The Biden administration is mulling the prospect of banning new American offshore oil and natural gas drilling projects as fuel prices continue to spike, The New York Times reported Thursday.
The Interior Department’s Bureau of Ocean Energy Management, working closely with the White House to shape policy, will release its drafted five-year plan for new oil and gas drilling leases in federal waters to Congress by June 30, according to The New York Times, citing people familiar with the matter. The administration is likely to stop new offshore drilling projects in the Atlantic and the Pacific, and is considering whether to end leasing in the Arctic and Gulf of Mexico.
The U.S. depends on Russia to supply key minerals used in technology and defense industries, but the Russia-Ukraine war and Western economic punishment of Russia have suppressed supply lines, according to a report from Defense News.
Russia and Ukraine supply a large percentage of minerals like neon and aluminum that the U.S. uses in civilian and military applications, Deborah Rosenblum, a Pentagon acting spokesperson who works on industrial base policy, told Defense News. Sanctions levied on Russian companies and a war-related drop in mineral production have put these supply chains in jeopardy, she said.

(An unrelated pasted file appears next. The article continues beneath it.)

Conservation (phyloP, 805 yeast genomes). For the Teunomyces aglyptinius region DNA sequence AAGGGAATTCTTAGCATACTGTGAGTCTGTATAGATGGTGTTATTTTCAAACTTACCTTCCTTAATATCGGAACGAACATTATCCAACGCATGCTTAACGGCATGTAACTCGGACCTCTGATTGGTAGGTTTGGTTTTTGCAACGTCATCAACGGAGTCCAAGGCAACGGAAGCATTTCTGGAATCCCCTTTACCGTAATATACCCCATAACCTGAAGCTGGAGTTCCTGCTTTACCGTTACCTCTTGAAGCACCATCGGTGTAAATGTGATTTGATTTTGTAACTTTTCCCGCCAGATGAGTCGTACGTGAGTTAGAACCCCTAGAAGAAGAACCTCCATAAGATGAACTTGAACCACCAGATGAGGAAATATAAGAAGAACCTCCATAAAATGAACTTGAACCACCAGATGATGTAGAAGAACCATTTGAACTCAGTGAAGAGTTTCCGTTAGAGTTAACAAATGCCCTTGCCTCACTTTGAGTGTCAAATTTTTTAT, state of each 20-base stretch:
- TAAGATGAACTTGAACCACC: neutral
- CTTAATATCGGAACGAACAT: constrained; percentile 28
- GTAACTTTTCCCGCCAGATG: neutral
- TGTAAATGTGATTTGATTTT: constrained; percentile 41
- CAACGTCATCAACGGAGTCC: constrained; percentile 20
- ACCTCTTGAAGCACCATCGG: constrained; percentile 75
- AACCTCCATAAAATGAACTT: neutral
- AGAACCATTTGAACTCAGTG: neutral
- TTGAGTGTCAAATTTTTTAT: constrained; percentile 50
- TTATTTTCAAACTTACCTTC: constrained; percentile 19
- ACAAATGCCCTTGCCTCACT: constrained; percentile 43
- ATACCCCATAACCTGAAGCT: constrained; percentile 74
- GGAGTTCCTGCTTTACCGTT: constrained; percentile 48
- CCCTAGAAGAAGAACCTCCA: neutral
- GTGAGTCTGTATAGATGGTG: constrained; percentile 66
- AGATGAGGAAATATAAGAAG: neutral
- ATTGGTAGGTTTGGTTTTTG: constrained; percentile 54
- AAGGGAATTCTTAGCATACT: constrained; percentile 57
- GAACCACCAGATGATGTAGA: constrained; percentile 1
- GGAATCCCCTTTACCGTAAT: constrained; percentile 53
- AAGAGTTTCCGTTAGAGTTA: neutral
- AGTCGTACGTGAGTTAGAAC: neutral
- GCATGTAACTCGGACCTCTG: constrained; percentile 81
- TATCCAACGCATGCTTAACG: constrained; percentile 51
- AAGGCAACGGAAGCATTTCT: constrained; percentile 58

The Biden administration asked a federal court this week to uphold its ban on new federal oil and gas leasing, according to Department of Justice (DOJ) court filings.
The administration argued the U.S. District Court for the Western District of Louisiana should toss an April 29 motion from more than a dozen states asking the presiding judge to permanently nix the leasing ban, according to the Monday filings. The Louisiana court placed an injunction on the ban in June 2021, forcing the federal government to hold oil and gas lease sales until a final ruling was issued in the case.
Amid an ongoing energy crisis nationwide, two environmental law groups are suing the Biden administration to block over 3,500 oil and gas leases that were previously greenlit in Wyoming and New Mexico.
Represented by the Western Environmental Law Center, the Center for Biological Diversity and WildEarth Guardians are suing the Department of the Interior (DOI) and its Secretary Deb Haaland, as well as the Bureau of Land Management (BLM) and its Director Tracy Stone-Manning. The government is violating the Endangered Species Act and others, the groups alleged Wednesday.
Democrats and far-left climate activists have privately complained in recent weeks that the White House climate office is increasingly blocking key priorities, Politico reported.
The White House Office of Domestic Climate Policy has prioritized politics ahead of actual progress on its own climate agenda, nine anonymous Democrats both inside and outside the White House told Politico. Some activists have even suggested that the office, headed by President Joe Biden’s climate czar Gina McCarthy, should be abolished altogether.